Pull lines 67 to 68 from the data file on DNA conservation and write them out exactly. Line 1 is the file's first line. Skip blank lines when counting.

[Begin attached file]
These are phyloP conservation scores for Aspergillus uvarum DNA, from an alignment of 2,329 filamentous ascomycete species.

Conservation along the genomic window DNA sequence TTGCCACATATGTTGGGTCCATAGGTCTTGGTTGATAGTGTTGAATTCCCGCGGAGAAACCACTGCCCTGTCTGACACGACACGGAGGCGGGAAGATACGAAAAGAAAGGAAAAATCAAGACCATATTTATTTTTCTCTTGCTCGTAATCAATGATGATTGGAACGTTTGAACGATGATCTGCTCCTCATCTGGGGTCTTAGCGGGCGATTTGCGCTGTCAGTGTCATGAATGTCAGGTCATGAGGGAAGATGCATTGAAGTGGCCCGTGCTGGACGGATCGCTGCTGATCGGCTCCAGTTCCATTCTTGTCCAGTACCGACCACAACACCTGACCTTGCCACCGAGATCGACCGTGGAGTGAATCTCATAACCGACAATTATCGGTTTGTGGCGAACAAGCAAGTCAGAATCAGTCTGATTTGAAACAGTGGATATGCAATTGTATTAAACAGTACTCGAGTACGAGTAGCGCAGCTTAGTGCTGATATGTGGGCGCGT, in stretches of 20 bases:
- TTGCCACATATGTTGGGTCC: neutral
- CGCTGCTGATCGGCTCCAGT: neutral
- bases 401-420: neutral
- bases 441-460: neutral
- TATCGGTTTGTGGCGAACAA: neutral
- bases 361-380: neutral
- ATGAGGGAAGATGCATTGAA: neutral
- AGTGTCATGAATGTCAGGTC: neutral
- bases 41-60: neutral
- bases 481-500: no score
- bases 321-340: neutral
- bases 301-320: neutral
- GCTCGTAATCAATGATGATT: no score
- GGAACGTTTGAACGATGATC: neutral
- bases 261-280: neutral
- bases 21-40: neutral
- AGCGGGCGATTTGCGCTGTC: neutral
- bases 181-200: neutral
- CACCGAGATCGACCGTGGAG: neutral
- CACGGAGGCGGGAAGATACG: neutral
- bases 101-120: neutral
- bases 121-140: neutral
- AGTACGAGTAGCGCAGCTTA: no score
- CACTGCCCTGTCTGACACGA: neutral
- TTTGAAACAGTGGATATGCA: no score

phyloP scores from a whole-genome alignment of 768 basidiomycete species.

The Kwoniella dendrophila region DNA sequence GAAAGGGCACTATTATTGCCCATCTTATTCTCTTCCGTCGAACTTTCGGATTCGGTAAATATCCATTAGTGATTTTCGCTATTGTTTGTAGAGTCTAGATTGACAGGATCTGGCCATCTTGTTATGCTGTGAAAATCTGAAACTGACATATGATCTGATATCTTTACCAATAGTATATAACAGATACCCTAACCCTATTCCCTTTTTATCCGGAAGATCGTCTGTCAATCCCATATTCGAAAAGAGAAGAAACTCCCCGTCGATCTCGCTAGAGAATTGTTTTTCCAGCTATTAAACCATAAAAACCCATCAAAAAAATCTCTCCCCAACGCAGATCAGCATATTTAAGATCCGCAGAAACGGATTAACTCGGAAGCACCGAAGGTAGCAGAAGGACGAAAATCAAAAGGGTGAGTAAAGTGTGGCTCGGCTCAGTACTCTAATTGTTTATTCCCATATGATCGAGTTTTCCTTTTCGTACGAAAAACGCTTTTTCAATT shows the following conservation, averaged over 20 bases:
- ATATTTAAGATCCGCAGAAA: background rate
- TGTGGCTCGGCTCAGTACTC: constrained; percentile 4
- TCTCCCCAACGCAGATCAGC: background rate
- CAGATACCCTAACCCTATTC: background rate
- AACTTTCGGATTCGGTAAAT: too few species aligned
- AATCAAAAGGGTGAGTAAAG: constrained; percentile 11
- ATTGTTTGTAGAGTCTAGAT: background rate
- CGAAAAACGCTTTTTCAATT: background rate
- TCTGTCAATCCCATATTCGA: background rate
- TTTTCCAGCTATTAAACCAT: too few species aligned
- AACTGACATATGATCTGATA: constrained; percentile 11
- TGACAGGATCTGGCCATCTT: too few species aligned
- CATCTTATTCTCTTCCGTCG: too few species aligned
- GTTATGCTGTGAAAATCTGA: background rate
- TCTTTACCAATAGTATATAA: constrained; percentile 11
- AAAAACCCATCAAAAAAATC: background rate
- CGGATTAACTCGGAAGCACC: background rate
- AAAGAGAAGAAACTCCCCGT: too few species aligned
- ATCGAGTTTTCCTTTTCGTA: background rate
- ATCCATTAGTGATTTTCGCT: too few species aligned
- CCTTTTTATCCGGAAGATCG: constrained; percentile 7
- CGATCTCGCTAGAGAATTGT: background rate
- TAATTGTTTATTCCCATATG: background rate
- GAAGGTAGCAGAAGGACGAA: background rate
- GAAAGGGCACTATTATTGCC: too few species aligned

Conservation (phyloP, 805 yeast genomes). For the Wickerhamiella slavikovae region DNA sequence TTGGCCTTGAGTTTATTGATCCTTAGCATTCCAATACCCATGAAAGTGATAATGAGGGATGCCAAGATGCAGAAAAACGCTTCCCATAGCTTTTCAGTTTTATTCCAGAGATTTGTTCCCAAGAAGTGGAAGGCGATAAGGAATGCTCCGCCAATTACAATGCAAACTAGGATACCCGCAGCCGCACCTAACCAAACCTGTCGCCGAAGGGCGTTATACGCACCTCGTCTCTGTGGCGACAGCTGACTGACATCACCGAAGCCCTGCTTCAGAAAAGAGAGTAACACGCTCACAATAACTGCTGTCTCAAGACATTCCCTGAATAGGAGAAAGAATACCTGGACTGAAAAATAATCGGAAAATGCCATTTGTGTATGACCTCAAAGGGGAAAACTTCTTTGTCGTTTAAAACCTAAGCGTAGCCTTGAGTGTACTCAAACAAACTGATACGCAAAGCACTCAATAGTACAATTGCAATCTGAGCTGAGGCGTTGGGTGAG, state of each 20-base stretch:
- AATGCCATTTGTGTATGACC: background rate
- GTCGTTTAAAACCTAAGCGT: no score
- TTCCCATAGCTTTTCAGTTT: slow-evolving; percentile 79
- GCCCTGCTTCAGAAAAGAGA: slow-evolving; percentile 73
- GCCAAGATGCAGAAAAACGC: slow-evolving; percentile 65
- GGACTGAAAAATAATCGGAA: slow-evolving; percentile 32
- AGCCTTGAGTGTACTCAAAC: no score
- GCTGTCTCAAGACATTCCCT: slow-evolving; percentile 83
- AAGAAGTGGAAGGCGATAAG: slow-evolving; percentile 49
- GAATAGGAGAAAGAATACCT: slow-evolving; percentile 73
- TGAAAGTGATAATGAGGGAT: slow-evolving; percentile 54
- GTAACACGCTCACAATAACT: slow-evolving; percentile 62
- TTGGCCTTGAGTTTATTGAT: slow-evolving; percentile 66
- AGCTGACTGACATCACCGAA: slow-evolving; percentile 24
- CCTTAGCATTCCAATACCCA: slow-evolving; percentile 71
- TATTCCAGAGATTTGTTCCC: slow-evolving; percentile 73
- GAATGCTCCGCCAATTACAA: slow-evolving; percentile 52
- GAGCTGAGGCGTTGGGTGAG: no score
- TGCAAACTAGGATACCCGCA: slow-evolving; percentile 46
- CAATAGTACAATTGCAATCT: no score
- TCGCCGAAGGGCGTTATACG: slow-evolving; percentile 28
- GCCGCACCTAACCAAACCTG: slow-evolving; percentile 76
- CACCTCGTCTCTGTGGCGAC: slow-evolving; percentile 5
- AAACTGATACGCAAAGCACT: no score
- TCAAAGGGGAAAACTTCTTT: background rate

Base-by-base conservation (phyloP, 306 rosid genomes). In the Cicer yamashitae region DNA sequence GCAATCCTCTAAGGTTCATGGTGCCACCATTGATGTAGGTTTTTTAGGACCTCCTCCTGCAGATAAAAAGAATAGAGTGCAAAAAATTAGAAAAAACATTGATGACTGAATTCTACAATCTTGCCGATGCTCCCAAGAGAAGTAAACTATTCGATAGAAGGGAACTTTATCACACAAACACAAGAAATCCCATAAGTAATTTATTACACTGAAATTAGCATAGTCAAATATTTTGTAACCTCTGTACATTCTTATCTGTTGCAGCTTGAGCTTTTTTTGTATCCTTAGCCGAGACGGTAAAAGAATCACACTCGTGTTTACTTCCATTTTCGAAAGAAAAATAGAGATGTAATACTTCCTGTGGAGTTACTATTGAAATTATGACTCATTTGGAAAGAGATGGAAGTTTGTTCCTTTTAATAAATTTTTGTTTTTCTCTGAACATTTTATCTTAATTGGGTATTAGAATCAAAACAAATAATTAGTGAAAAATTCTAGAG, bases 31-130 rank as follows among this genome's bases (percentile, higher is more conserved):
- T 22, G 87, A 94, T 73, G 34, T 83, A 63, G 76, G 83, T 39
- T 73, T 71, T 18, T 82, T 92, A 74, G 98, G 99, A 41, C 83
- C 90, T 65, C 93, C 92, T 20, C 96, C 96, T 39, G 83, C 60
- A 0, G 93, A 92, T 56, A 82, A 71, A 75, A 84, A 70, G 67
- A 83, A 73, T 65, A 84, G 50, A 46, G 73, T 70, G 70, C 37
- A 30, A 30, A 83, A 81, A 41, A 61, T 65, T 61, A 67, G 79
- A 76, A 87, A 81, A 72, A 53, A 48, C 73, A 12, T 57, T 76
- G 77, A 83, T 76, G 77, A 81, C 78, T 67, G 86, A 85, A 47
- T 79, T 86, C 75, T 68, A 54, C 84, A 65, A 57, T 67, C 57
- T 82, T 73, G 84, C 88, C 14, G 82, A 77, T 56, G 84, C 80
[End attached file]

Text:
- GTAACACGCTCACAATAACT: slow-evolving; percentile 62
- TTGGCCTTGAGTTTATTGAT: slow-evolving; percentile 66